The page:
Covering three hundred bookshops across six continents this is a book you can dip in and out of or read cover to cover. Being an Anglophile I enjoyed being back in London and picturing the shops on Charing Cross Road and Cecil Court. On page nineteen, author Vivian French shares her love of one of my favourite shops, Persephone Books.
'Generally I'm a big fan of the Persephone classics and I actually managed to persuade three people to buy them whilst trying my hand at bookselling. My favourite is Miss Ranskill Comes Home. All of them are beautifully made.'
I can attest to that particular edition being an excellent read.
Books are a great source of joy and comfort but for Ellie Potten, who developed agoraphobia while in university, they proved to be a lifesaver. Her mother left her job to care for Ellie full-time. Through discussions on choosing a different approach to earning a living they began to dream about running a bookshop. In 2009, when the economic climate should have frightened them, they started looking at tourist towns and real estate. One thing led to another and in due course, Ellie was running a bookshop in the Peak District. The shop is still open but under new management which really isn't the point.
Another favourite story from the book features a shop called Ripping Yarns situated opposite Highgate tube station, The lineage of this shop is fascinating but the part that I loved most was about a woman who called the shop because she had seen a copy of a nature book she had owned as a child. Her mother had sold the book at a jumble sale forty years ago and the woman wanted a copy for her grandchildren. Days later she called the shop in tears. The woman told the shop owner than through some miracle the book that arrived in the mail was the very copy she used to own, still bearing the inscription from her aunt.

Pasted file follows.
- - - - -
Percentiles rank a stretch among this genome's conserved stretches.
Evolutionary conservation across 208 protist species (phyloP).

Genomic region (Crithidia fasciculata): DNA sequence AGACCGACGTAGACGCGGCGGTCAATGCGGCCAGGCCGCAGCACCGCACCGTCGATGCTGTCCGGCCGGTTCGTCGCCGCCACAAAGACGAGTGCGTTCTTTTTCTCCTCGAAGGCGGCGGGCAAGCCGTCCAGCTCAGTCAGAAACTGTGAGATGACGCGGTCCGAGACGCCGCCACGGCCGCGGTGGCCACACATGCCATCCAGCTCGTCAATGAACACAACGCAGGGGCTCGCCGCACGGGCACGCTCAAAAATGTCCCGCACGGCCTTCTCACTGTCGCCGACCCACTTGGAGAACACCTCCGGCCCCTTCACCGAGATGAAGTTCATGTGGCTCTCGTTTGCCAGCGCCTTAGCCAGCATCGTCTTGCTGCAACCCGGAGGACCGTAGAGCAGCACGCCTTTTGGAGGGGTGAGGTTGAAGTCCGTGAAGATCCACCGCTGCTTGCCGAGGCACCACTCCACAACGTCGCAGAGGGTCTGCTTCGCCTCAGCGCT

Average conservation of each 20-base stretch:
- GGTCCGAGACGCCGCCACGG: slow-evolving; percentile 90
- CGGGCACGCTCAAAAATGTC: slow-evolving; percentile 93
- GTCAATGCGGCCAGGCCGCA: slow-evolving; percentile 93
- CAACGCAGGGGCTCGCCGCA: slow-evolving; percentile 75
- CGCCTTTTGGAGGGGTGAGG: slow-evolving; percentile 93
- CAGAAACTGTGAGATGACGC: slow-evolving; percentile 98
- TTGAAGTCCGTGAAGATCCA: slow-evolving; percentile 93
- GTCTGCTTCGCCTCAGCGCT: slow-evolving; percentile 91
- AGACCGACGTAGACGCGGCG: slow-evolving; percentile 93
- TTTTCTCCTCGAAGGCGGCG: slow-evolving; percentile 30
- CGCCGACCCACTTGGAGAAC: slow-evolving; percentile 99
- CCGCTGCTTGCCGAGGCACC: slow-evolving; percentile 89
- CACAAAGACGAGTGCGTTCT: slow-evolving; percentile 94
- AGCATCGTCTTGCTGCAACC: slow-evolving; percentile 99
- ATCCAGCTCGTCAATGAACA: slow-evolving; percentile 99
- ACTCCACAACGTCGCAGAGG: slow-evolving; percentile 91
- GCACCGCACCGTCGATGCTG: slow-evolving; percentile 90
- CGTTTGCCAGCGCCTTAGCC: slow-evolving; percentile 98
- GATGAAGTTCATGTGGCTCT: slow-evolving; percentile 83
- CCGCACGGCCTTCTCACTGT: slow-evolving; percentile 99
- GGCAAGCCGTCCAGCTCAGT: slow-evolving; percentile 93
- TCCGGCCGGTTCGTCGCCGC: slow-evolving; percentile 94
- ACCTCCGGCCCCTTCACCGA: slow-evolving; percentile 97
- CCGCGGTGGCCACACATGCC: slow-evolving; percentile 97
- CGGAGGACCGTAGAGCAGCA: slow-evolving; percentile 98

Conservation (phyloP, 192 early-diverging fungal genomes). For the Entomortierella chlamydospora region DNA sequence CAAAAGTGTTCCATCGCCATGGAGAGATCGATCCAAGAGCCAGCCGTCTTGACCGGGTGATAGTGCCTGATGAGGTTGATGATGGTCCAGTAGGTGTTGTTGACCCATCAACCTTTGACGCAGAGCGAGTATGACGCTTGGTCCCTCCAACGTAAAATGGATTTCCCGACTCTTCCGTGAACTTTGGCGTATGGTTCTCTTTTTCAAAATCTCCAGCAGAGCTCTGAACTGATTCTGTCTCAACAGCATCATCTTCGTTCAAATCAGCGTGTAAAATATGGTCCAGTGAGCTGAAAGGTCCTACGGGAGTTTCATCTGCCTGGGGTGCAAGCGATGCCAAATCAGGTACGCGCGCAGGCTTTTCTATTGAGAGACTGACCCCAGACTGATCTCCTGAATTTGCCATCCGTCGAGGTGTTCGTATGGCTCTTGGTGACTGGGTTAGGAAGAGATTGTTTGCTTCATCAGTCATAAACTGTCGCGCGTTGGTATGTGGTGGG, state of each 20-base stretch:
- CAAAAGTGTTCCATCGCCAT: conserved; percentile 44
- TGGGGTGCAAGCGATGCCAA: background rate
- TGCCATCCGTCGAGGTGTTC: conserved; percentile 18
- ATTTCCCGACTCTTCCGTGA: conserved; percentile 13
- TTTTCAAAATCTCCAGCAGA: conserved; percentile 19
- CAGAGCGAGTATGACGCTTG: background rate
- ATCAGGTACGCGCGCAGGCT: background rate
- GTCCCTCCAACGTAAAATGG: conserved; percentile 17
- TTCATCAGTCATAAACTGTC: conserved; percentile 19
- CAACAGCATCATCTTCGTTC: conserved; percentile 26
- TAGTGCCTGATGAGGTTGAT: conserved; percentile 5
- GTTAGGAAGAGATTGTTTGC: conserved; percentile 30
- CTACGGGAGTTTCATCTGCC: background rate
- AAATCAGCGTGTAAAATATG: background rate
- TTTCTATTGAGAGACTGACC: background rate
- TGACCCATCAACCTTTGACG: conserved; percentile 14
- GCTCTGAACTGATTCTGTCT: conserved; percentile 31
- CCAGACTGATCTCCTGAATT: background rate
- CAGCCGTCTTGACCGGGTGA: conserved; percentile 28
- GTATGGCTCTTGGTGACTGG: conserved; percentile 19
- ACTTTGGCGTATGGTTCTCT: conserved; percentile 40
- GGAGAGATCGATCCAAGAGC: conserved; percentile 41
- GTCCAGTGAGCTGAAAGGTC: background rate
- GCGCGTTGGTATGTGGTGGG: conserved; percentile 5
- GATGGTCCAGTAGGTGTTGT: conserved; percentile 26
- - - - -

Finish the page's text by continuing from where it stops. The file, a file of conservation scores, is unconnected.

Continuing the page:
Dotted throughout the book are pages dedicated to 'Bookish Facts' such as General Ho Chien banning Alice in Wonderland in 1931 because he thought animals talking as if they were people was offensive. I find it slightly ironic that his name means 'dog' in French?
One of Toronto's best bookshops is called Monkey's Paw. I've written before about the in-house Biblio-Mat that is a converted vending machine that turns out a random title when you deposit a toonie (two dollars).
'Far and away the most notable Biblio-Mat customer is a man named Vincent Lui, who bought one book a week from the machine for all of 2013. He read every book - and no matter what the title or subject - from cover to cover, and wrote a review of each on his blog (therandombookmachine.com).'
One of the many charming anecdotes in The Bookshop Book comes from Mongolia. It warmed my heart and made me swoon a bit, if I'm honest, it's about the man who bought his wife a bookshop as a wedding gift. The couple opened their shop in 2006.
A handful of years ago it seemed like every other person was buying an ereader or talking about buying one. I would stand at the circulation counter of my library and watch a stream of people walk past carrying their device, looking for answers about downloading books. With a 'if you can't beat them, join them' attitude we stocked different brands so customers could try each one before buying. The list of people on hold for these devices was a long one. While ereaders have their place and their fans, I'm pleased to see that small tsunami receding rather than picking up momentum. The Bookshop Book is a love story for those of us who connect with paper and ink, and find comfort in shops filled with treasure...and sometimes even a cat or two.
I'll give the last work to a bookshop owner in Singapore...'I am the Joker that says, 'Bring it on!'. As a tech-driven country, we are well-known to be early adopters when it comes to new tech gadgets.....'So, yes, if it helps to increase the readership numbers, let's get them hooked on reading first, and we, these magical creatures called booksellers, we will stealthily convert them into print-lovers, too.'
Avril English, mother-in-law of Biblio-Mat inventor Craig Small